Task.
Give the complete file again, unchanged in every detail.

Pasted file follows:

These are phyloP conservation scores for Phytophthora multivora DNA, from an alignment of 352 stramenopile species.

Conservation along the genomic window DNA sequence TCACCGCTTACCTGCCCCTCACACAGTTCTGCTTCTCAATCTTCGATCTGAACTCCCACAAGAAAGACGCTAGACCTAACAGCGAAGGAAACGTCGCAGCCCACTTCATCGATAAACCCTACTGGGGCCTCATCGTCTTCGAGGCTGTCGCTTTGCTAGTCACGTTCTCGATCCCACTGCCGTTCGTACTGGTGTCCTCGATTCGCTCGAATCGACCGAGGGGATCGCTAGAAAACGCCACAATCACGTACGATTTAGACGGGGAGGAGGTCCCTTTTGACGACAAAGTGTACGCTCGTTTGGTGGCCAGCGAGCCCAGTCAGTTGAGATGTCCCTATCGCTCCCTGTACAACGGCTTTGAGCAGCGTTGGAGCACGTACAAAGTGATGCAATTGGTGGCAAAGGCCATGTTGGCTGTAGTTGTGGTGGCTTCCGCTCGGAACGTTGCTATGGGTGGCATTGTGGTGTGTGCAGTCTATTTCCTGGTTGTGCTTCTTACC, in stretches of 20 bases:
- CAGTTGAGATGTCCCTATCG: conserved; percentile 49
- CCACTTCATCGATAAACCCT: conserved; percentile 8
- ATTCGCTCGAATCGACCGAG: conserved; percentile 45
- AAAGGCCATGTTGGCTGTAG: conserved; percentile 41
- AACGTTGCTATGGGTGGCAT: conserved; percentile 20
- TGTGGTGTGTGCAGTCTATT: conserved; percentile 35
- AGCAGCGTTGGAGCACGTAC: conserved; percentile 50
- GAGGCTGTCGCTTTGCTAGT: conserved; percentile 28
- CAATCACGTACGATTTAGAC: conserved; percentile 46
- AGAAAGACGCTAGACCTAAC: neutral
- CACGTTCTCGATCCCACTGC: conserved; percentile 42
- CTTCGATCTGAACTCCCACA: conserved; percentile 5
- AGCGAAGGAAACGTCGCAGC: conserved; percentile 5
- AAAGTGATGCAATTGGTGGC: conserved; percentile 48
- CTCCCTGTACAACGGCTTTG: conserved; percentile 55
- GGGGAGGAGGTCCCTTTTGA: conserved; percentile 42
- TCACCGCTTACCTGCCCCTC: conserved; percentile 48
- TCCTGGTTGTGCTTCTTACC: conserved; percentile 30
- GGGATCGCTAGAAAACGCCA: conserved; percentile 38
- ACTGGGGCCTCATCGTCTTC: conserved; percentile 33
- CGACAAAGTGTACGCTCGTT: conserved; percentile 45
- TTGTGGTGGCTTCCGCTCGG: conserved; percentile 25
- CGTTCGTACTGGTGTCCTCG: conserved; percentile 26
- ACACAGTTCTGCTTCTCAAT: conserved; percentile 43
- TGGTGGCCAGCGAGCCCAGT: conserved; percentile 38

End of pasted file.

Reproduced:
These are phyloP conservation scores for Phytophthora multivora DNA, from an alignment of 352 stramenopile species.

Conservation along the genomic window DNA sequence TCACCGCTTACCTGCCCCTCACACAGTTCTGCTTCTCAATCTTCGATCTGAACTCCCACAAGAAAGACGCTAGACCTAACAGCGAAGGAAACGTCGCAGCCCACTTCATCGATAAACCCTACTGGGGCCTCATCGTCTTCGAGGCTGTCGCTTTGCTAGTCACGTTCTCGATCCCACTGCCGTTCGTACTGGTGTCCTCGATTCGCTCGAATCGACCGAGGGGATCGCTAGAAAACGCCACAATCACGTACGATTTAGACGGGGAGGAGGTCCCTTTTGACGACAAAGTGTACGCTCGTTTGGTGGCCAGCGAGCCCAGTCAGTTGAGATGTCCCTATCGCTCCCTGTACAACGGCTTTGAGCAGCGTTGGAGCACGTACAAAGTGATGCAATTGGTGGCAAAGGCCATGTTGGCTGTAGTTGTGGTGGCTTCCGCTCGGAACGTTGCTATGGGTGGCATTGTGGTGTGTGCAGTCTATTTCCTGGTTGTGCTTCTTACC, in stretches of 20 bases:
- CAGTTGAGATGTCCCTATCG: conserved; percentile 49
- CCACTTCATCGATAAACCCT: conserved; percentile 8
- ATTCGCTCGAATCGACCGAG: conserved; percentile 45
- AAAGGCCATGTTGGCTGTAG: conserved; percentile 41
- AACGTTGCTATGGGTGGCAT: conserved; percentile 20
- TGTGGTGTGTGCAGTCTATT: conserved; percentile 35
- AGCAGCGTTGGAGCACGTAC: conserved; percentile 50
- GAGGCTGTCGCTTTGCTAGT: conserved; percentile 28
- CAATCACGTACGATTTAGAC: conserved; percentile 46
- AGAAAGACGCTAGACCTAAC: neutral
- CACGTTCTCGATCCCACTGC: conserved; percentile 42
- CTTCGATCTGAACTCCCACA: conserved; percentile 5
- AGCGAAGGAAACGTCGCAGC: conserved; percentile 5
- AAAGTGATGCAATTGGTGGC: conserved; percentile 48
- CTCCCTGTACAACGGCTTTG: conserved; percentile 55
- GGGGAGGAGGTCCCTTTTGA: conserved; percentile 42
- TCACCGCTTACCTGCCCCTC: conserved; percentile 48
- TCCTGGTTGTGCTTCTTACC: conserved; percentile 30
- GGGATCGCTAGAAAACGCCA: conserved; percentile 38
- ACTGGGGCCTCATCGTCTTC: conserved; percentile 33
- CGACAAAGTGTACGCTCGTT: conserved; percentile 45
- TTGTGGTGGCTTCCGCTCGG: conserved; percentile 25
- CGTTCGTACTGGTGTCCTCG: conserved; percentile 26
- ACACAGTTCTGCTTCTCAAT: conserved; percentile 43
- TGGTGGCCAGCGAGCCCAGT: conserved; percentile 38